Ham Radio/SW quick super compact antenna - The Good old Broomstick Helical.

Recently I was able to get my hands on a 1980's era 180 meter to 10 meter ham radio transceiver. I have been a ham radio operator ever since my 17th birthday, and used to spend spare time in my youth working the worlds first world wide communications system. Getting married and having kids really eliminated that hobby from my life until now. I needed a quick easy and super compact antenna to at least get me listening to the ether again, so I decided to make an antenna that I remember the old timers back in my youth told us to make that will work well in a pinch and indoors, The broomstick helical.
This antenna is cheap and easy to make, Back then it was only $10, today it's closer to $40 and can be made from all parts you can find at the local "home center" or big box home improvement stores.

You need a standard stick of 3/4" PVC pipe. the heaviest they have, I used the standard white stuff for indoor use.A package of 1 1/2 long Brass screws
A package of 3/4 inch long brass screws
A package of brass nuts, and Brass washers
Spool of 100 feet solid copper 14 AWG wire (Mine is THHN but that dont matter)
A 4" ductwork T cap , 6 inch is better but 4" works just fine.
Start by stripping the end of the copper wire back 1 inch. This is a lot easier to do now than later.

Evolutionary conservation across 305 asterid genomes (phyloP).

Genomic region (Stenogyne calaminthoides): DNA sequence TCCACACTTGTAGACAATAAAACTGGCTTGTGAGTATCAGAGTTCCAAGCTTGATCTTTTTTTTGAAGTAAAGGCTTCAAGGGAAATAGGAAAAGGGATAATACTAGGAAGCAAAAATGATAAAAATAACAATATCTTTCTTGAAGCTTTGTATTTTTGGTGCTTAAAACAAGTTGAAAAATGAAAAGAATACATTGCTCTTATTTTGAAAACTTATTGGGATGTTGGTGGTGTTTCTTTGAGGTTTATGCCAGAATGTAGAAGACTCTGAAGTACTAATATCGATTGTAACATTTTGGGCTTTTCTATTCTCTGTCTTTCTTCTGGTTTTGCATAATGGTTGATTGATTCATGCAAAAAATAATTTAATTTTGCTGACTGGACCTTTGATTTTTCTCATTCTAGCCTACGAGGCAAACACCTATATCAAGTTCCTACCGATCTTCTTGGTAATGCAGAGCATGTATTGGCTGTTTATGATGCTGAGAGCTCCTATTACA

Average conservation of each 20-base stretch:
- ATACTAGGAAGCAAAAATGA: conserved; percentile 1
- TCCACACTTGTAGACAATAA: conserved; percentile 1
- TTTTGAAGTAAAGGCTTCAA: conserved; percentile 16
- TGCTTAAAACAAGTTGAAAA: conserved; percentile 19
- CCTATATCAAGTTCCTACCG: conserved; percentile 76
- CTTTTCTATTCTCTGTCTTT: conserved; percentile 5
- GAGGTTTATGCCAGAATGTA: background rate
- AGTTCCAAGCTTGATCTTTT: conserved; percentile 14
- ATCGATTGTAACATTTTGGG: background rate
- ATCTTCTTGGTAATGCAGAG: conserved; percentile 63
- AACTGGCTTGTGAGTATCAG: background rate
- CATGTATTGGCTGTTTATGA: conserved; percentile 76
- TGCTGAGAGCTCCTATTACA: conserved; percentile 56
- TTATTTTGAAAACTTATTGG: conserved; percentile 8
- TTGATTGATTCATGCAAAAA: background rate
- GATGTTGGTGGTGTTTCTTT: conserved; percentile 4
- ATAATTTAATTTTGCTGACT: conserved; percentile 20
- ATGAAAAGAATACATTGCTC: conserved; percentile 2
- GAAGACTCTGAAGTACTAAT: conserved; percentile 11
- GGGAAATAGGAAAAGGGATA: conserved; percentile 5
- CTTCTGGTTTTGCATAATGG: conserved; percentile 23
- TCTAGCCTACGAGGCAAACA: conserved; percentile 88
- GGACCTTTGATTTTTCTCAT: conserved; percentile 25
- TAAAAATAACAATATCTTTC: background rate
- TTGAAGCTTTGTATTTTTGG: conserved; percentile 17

Drill a hole just big enough for the wire to poke inside the pipe, stick the end through about 2-3 inches worth. Now comes the hard part, Start wrapping helically around the pipe. Every time you stop tape the wire down tight in the direction that you are wrapping to help hold it tight. Right about now your hands are starting to hurt, by the time you are done they will hurt badly and ache for an hour afterwards. When I said this is the hard part I really mean it, this is only 100 feet so imagine how much this would hurt if you made a bigger one that would let you transmit nicely down at 160 meters as well. That would be about 500 feet around a 1 inch PVC pipe, so power through the pain stopping for breaks to rest your hands, you have about an hour of hand pain ahead oh you.Once you are done Tape it down tightly, we need to drill a hole for the big screw to electrically and mechanically attach the wire to. My end is messy, if you plan it right yours can exit the coil clean and wrap around the screw as if a professional did it. Take your time and it will look better than mine. I use two brass washers around the wire to make sure I get a LOT of contact. on the other side add a washer, two nuts, two washers and a last nut. This is where we will attach our feed line.On to the tophat, this is actually important to create a capacitance at the end of the antenna to eliminate static electricity noise. Trust me it really lowers the noise floor and increases the performance of the antenna, ideal would be 6" in diameter but all I could find was 4" on the shelves. You need to take some sandpaper and carefully sand the edge of this thing, it's a round razerblade right now and to be sure you dont cut your fingers off, sand the edge well until it feels smooth and soft. Now drill a hole in the center or as close as you can eyeball it. Install your 3/4 inch screw with a washer on the outside and inside, wrap the wire end around the screw, add another washer and nut, then tighten it down. You can now push it on the top stuffing the wire into the pipe. Comparing it to the 12 feet of speaker wire I was using as a test antenna it works fantastic. With a random chunk of wire I could not tune in WWWV time signal on 15Mhz. with this antenna it now comes in clearly with some light background static. This is in my office where it is 12 feet from 3 computers 10 networked devices and all other kinds of electrical noise. If you are interested in Shortwave listening or want to at least have an antenna that is small but functional to test the receiving